Toronto — UFCW Canada welcomes the ruling by Justice Michael MacArthur in the human trafficking trial in London, Ontario. It took more than five years of investigations and a trial to bring justice to a group of migrant agricultural workers who were trafficked and exploited in Southern Ontario. Jose and Karin Callejas were found guilty of seven counts of human trafficking; however, final sentencing will be delayed until July of 2024 as the Callejas have challenged the sentence.
These migrant agricultural workers were recruited between 2015-2016 under false pretences at farms in Southern Ontario. The workers had valid closed work permits under the Temporary Foreign Workers Program but were experiencing innumerable cases of abuse by their employers. They saw an opportunity to leave their employers and ended up working for Jose and Karin Callejas, who have now been found guilty on multiple counts of human trafficking. The workers were coerced, their passports and personal documentation were withheld, and they were forced to work.
The survivors contacted UFCW Canada for assistance in 2018. The union supported this group in collaboration with Legal Assistance of Windsor to navigate the complicated legal system and the many challenges workers endure after running from their traffickers.
UFCW Canada stands in solidarity with these survivors and all survivors of labour trafficking and calls on the Ontario Government to implement laws that strengthen the human and labour rights of thousands of migrant agricultural workers who make critical contributions to Canada’s food supply.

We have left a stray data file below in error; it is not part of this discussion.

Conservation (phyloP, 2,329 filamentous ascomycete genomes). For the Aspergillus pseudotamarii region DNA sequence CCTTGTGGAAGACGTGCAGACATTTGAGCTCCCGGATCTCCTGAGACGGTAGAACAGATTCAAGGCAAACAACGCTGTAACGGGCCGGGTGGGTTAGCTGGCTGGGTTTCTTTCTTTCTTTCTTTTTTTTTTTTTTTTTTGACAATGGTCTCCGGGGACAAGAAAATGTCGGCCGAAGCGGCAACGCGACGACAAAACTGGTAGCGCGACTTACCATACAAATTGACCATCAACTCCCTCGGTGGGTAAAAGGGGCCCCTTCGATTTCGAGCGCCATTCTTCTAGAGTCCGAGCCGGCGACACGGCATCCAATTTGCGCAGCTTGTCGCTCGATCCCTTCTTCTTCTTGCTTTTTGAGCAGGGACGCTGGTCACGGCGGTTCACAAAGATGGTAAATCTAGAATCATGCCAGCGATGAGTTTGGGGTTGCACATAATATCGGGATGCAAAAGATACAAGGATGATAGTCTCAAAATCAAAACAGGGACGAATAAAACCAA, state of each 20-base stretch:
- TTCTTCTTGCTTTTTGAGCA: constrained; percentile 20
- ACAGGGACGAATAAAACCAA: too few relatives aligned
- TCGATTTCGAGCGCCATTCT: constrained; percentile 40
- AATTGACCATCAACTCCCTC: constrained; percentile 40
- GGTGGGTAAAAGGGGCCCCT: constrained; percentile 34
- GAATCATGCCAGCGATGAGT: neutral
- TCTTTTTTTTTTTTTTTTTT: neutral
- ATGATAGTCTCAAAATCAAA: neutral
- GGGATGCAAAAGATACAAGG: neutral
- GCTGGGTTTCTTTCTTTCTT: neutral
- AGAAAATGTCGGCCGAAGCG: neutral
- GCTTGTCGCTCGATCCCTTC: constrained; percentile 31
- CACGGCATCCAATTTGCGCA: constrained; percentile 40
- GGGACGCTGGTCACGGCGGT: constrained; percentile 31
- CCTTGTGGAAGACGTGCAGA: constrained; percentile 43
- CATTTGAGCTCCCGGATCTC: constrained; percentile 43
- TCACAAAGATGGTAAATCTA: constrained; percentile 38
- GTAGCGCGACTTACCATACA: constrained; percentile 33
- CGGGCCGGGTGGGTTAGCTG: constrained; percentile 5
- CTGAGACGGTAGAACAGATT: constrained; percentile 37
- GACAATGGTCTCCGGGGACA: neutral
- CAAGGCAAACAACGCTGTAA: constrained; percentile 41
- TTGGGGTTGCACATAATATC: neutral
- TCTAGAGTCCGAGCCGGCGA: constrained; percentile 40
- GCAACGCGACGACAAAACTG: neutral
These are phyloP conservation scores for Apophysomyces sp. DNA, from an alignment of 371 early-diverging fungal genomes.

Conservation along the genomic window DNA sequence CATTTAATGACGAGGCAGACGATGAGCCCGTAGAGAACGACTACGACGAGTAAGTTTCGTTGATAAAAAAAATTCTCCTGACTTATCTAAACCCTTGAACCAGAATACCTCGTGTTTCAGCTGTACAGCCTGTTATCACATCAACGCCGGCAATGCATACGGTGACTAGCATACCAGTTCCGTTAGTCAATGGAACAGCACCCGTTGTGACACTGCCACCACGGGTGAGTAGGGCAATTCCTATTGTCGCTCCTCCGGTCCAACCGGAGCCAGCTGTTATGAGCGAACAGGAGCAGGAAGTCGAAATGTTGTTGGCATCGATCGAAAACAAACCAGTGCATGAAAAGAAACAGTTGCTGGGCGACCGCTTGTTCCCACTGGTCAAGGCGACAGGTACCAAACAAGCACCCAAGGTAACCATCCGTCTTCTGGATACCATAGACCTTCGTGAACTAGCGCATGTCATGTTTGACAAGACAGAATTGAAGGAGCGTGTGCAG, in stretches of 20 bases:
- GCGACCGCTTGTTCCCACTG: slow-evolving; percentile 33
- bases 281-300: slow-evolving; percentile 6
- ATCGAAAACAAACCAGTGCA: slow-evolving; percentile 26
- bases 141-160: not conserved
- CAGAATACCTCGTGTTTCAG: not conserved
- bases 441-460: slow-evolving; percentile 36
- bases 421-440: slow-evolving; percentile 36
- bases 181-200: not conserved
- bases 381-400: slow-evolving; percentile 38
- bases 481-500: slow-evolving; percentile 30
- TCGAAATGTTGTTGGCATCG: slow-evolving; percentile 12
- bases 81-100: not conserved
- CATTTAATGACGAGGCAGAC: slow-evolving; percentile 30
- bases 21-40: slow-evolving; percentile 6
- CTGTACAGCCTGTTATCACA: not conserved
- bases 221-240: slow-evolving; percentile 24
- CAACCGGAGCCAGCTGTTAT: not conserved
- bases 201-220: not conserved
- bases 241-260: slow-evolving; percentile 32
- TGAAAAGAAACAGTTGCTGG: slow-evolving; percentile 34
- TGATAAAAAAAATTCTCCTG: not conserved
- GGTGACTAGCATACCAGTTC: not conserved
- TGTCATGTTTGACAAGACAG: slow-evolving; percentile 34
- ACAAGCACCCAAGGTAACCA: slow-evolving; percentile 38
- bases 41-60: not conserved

“The Ontario Agricultural Employees Protection Act as it currently exists does not offer adequate protection against labour abuses,” says Santiago Escobar, National Representative at UFCW Canada. “It bans local and migrant agricultural workers from being able to exercise their basic rights, such as forming a union and collective bargaining. Workers are left without a mechanism to protect themselves against the intolerable power imbalance that exists in the heart of Canada’s food production system.”
“If the Ford Government were serious about tackling the shameful treatment of migrant workers in Ontario, it would immediately provide agricultural workers equal access to the Ontario Labour Relations Act,” adds Escobar. “This is essential to correct the current unfair and anti-worker legislation that governs agricultural workers. Prevention is better than cure.”
As more labour trafficking investigations are exposed to the outrage of Ontarians, UFCW Canada calls on the Ford Government to offer more support to victims of human trafficking.
“The process of an investigation and trial is long and painful, and the survivors are left to fend for themselves with almost no provincial assistance,” says Escobar. Without the support of advocates, these cases would be abandoned, he adds. “Reliving the experience during the trial is difficult and emotionally taxing for the survivors.”